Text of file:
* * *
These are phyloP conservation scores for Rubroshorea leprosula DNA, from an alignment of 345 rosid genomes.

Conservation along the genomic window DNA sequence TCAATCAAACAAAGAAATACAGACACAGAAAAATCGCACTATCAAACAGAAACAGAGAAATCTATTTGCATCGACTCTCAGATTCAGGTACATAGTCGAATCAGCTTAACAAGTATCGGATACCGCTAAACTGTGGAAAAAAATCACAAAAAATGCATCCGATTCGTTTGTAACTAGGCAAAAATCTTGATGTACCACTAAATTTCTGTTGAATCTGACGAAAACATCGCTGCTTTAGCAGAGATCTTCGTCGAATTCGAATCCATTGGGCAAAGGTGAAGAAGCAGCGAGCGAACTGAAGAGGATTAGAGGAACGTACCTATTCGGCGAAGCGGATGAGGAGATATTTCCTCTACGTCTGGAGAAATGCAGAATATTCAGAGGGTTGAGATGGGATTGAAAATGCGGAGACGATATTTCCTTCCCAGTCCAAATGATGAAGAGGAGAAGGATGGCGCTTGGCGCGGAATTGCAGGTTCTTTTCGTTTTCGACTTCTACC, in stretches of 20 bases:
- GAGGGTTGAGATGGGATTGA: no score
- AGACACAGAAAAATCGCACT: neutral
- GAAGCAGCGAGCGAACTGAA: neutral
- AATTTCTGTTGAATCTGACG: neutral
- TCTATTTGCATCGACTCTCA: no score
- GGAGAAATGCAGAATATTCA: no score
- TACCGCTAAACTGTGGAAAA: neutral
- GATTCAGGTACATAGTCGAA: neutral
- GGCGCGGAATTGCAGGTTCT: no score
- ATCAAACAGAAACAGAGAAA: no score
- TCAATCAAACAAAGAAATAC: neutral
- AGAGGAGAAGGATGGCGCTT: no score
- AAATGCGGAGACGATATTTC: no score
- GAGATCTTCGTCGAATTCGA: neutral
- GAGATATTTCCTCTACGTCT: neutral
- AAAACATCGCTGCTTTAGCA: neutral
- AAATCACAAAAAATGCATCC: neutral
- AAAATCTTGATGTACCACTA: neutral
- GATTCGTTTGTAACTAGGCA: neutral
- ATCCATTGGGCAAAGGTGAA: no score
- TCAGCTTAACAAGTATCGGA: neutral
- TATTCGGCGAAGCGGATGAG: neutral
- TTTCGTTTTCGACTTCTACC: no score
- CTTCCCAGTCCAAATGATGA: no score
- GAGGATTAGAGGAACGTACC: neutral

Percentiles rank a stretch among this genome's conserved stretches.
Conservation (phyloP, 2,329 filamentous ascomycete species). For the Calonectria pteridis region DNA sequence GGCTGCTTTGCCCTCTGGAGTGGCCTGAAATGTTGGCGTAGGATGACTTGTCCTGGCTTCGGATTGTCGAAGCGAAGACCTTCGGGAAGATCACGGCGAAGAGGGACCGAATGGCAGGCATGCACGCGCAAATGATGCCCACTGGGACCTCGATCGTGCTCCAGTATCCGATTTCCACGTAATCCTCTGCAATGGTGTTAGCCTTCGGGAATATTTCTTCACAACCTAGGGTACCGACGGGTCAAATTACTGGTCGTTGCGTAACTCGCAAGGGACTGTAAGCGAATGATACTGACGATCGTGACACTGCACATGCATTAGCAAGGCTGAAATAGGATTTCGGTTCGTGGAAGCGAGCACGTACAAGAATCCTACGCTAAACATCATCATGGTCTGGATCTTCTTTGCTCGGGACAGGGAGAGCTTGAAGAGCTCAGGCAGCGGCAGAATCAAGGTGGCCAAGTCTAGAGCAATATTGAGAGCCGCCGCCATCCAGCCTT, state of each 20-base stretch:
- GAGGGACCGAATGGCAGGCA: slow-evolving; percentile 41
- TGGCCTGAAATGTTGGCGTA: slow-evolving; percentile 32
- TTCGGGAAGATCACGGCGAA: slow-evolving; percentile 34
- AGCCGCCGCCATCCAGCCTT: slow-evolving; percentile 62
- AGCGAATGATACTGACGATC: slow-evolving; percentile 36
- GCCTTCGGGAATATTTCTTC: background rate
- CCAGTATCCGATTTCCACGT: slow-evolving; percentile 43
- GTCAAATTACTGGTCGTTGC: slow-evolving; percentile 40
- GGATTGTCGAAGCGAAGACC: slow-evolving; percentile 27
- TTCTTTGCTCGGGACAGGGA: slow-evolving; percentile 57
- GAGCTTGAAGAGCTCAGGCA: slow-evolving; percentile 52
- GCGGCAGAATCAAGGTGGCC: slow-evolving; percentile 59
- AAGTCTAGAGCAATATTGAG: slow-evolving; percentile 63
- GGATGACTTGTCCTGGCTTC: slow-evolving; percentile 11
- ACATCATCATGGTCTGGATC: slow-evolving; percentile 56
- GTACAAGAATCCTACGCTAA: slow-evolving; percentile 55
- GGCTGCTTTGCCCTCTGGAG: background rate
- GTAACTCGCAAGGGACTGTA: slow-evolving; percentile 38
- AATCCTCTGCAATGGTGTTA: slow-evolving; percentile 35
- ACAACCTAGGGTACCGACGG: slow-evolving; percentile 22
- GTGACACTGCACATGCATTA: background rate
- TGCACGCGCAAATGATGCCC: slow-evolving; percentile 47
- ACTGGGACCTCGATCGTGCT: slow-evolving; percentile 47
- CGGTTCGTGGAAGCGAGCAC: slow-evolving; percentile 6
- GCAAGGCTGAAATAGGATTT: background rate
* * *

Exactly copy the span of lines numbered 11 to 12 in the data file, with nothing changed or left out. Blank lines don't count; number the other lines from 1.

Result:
- GGCGCGGAATTGCAGGTTCT: no score
- ATCAAACAGAAACAGAGAAA: no score